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|Title:||Life stories: an examination of some narratives of four men serving a life sentence|
|Authors:||Langer, Jeffrey Neil|
|Abstract:||In 1976, the death sentence was abolished and replaced with mandatory life sentences with specified minimum periods for parole eligibility for those charged with murder. Although many lifers (those serving a life sentence) are released upon reaching their parole eligibility date they spend the rest of their lives under supervision and they face the prospect of being returned to prison for a violation of parole conditions. The notion of ‘serving time’ takes on a different dimension for lifers than it does for other offenders. In this study I interviewed four lifers and applied a grounded-theory research approach to the analysis of their transcripts. The systemic violence they endured contributed to a sense of hyper-vigilance which became inscribed in their persons and persisted in their post-prison demeanour. Their prison experience was tantamount to a limit-experience (a type of action or experience with approaches the edge of living in terms of its intensity and its seeming impossibility) and it is the difference derived from this experience that is one thing that sets lifers apart from others in the community. Inside, the prisoner learns to self-regulate his conduct in order to avoid punishment or have his behaviour read as normal but he also engages in overt and covert forms of resistance. Outside, the panoptic gaze has a powerful effect and self-regulation has become ingrained into the lifer’s being. Nonetheless all four of the iv participants talked with pride about their acts of resistance, even if the act was relatively insignificant. All the participants talked insightfully about the meaning of time. Penal time becomes ‘time served’ and an instrument of disempowerment. The mind numbing, repetitious routines of institutional life eventually become ingrained into their being to the extent that they can hardly conceive of any other manner of existence. Consequently reintegration for lifers is fraught with effects of time served and even the most successful of the participants reported he could never shake the ravages of ‘time in’. Ricoeurian theory and the use of narratives firmly anchors this thesis in the disciplines of the humanities. Narrative is a way of understanding life as it is lived. The use of narratives provides a means of gaining an in depth understanding of the lives of these participants and how the various dimensions of the life sentence have shaped their identities over time, while serving time.|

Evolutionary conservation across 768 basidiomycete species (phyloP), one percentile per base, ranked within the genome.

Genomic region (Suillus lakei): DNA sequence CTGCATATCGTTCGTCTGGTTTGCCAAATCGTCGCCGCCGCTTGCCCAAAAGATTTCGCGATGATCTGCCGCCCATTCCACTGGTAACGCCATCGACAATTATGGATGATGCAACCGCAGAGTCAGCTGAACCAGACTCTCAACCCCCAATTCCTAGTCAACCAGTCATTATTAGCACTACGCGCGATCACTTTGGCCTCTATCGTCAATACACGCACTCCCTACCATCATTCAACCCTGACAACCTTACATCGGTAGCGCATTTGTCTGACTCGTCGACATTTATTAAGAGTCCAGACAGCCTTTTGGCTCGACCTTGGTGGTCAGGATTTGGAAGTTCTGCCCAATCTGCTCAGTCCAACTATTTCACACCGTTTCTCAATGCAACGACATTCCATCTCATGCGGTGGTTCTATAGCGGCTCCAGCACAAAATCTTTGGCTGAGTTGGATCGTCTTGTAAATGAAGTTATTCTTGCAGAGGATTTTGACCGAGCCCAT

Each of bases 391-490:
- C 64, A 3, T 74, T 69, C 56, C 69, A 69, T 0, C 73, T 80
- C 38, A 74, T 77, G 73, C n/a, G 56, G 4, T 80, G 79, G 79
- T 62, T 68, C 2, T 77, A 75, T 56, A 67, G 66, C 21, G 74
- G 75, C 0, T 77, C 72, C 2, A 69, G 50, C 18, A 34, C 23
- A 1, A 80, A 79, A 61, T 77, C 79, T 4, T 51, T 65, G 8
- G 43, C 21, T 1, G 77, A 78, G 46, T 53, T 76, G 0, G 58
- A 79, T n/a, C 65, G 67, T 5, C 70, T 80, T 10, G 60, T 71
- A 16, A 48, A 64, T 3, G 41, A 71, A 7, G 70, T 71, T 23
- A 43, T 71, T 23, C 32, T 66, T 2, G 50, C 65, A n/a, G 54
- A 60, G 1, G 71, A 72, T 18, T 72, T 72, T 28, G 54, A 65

|Appears in Collections:||Interdisciplinary Humanities- Master's Theses|
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